On April 20, 1979, John Pius, a thirteen-year-old boy from Smithtown, New York, left his father's house on his bicycle around 8:15 p.m. Approximately fifteen minutes later, a neighborhood girl saw him riding his bicycle toward Dogwood Elementary School.   Pius never returned home.   A member of an informal search party found his dead body at 1 p.m. the next day, nearly sixteen and one half hours after Pius was last seen, in the woods behind the elementary school.   Pius died after attackers beat him, dragged him, and shoved dirt and rocks down his throat, which ultimately suffocated him.   Sergeant Richard Jensen, who joined the Homicide Squad of the Suffolk County Police Department on April 24, 1979, just four days after Pius's death, supervised the investigation.   Police eventually charged four boys, also teenage residents of Smithtown, New York, in Pius's death:  Michael Quartararo (“Michael Q.”);   Peter Quartararo, (“Peter Q.”), the brother of Michael Q.;   Robert Brensic;  and Thomas Ryan, the petitioner-appellant.   The crime achieved immediate notoriety in the small Long Island community and resulted in multiple trials and retrials of each of the four boys.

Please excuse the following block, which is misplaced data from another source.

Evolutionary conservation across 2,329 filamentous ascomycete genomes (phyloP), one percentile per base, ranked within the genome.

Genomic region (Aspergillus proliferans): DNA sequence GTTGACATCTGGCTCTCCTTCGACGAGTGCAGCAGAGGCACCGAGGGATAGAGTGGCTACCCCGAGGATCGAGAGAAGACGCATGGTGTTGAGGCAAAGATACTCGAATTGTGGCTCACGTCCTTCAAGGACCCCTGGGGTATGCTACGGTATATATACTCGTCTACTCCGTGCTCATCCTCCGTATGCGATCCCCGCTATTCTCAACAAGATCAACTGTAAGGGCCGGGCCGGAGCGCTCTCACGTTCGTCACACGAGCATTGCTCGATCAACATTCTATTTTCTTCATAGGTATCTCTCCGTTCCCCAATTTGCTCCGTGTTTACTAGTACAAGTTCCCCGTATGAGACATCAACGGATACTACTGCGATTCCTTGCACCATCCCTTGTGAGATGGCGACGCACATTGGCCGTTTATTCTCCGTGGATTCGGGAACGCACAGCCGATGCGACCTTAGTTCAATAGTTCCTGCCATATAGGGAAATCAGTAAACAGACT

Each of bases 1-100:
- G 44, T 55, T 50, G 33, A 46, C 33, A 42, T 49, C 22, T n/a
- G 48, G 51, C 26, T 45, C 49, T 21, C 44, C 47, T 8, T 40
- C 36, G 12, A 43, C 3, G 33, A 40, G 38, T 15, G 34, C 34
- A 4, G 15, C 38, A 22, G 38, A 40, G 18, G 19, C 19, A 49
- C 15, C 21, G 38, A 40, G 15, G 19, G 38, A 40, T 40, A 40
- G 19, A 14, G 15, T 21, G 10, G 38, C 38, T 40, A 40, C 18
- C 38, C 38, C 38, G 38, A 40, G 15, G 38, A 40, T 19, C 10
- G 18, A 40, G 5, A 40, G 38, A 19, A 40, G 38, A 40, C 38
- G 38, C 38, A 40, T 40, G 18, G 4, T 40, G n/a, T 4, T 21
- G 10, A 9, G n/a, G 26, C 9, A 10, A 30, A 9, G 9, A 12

The Police Investigation.

Police focused their initial investigation on several local teenage boys-none of whom were ultimately charged-including John Sparling and Michael O'Neill.   In the days immediately following the discovery of Pius's body, between April 22 and 24, 1979, Detective Richard Reck and Detective Gill questioned O'Neill and Sparling several times, once interrogating O'Neill for a period of several hours at the precinct.   In addition, Jensen ordered his officers to keep O'Neill under police surveillance.   Reck eventually learned that O'Neill was in the vicinity of Dogwood Elementary School on the night of April 20th.   At some point, O'Neill told Reck that he saw Ryan and Brensic near the school on the night in question.   Police initially directed their attention to Ryan, Brensic, and the Quartararo brothers as a result of this information.